ICLEF Law Tips: Civility

Reference for this ICLEF Law Tip on “Civility” is the opening presentation of the 2011 Applied Professionalism seminar, “Maintaining Civility (and Sanity!) at All Times”, by: Carol M. Adinamis, Michele S. Bryant, Paul A. Leonard, Jr., and Derrick H. Wilson.

“Reputations are made very quickly and change very slowly” is a reminder provided by ICLEF speaker Derrick Wilson in his presentation during the  2011 Applied Professionalism seminar. This comment, perhaps, sums up the practical advice provided by the panel of speakers during the segment on “Maintaining Civility.”   As a foundation for their presentation the panel referred to the Standards for Professional Conduct within the Seventh Federal Judicial Circuit Preamble that begins:

A Lawyer’s conduct should be characterized at all times by personal courtesy and professional integrity in the fullest sense of those terms.  In fulfilling our duty to represent a client vigorously as lawyers, we will be mindful of our obligations to the administration of justice, which is a truth-seeking process designed to resolve human and societal problems in a rational, peaceful, and efficient manner.”

With this tenet in mind, there is an expectation that opposing counsel will treat each other, their clients and the court with respect. But, in the case when a lawyer might act inappropriately, our speakers gave “Hints for Dealing with Incivility.”   Following is a portion of their advice:

What if the opposing counsel is being abusive or otherwise acting inappropriately to you in person outside of court?
1.     Stay calm.
2.     Let the other attorney rant for a bit as long as it doesn’t get insulting.
3.     Acknowledge to the other attorney that the matter is a difficult one but state that the dispute is between the clients and you would not like to affect the civil relationship between the two of you.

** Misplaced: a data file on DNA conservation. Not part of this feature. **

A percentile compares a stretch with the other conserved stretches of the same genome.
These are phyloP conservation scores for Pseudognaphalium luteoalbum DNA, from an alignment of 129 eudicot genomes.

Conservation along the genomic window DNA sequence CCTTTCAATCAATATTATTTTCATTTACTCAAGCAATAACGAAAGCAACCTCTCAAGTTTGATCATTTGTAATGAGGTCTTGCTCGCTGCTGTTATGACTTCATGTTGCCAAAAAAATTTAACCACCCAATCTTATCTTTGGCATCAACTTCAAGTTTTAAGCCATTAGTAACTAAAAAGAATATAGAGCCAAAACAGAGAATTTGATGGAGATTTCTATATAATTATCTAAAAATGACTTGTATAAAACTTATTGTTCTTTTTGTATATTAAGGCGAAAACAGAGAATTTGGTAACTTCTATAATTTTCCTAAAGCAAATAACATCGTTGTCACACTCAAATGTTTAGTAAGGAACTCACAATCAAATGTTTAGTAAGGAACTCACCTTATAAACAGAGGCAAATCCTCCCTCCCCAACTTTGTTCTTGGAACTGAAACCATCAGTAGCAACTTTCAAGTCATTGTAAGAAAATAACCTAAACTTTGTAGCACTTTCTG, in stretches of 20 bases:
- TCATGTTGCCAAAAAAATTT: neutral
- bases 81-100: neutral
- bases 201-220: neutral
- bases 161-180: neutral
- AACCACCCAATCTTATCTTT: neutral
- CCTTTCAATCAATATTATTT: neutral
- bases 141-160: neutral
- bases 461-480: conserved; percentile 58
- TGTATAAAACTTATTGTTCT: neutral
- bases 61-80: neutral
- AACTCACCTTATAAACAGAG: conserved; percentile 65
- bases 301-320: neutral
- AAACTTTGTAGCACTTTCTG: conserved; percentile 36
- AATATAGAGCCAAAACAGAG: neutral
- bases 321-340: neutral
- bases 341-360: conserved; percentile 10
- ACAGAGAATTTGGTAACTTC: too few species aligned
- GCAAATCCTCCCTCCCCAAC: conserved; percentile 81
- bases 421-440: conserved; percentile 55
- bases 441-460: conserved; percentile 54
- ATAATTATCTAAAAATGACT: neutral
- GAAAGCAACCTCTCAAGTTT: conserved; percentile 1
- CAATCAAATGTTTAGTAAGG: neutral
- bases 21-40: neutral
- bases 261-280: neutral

4.     Advise the lawyer that it would be best if you finished the conversation at another time and end the conversation.

“What if opposing counsel won’t respond to you?
1.     Document each time you attempt to communicate.
2.     Try communicating in different ways.
3.     Speak to the attorney’s legal assistant paralegal or managing partner.
4.     If you are in litigation, file the appropriate documents.
5.     Keep your client informed about your attempts to communicate with opposing counsel.
6.     If it continues, consider whether it’s appropriate to report the conduct to the Disciplinary Commission.

“What if you are in a deposition and opposing counsel is acting inappropriately?
1.     Stay calm.
2.     Let it be nown to the other attorney on the record that you think the behavior is inappropriate.
3.     Make any appropriate objections for the record.
4.     End the deposition if the behavior continues.

The speakers on civility also presented examples of specific scenarios, details of attorney disciplinary actions and their personal advice on maintaining civility and netiquette.  For instance, in relation to email, a tip entitled “consider the tone,” reminded lawyers to step back and consider that someone’s  message could be misconstrued since the tone of a person’s comments in email might be vague.   Sometimes it pays to confirm the intention of the person sending the email before reacting.

Overall, the educational session on “Maintaining Civility” points out that civility in the practice of law does take effort, but has many practical benefits for both the clients and the lawyers. If you would like to consult the CLE materials for the Applied Professionalism seminar, they are available on the ICLEF website by Clicking Here.

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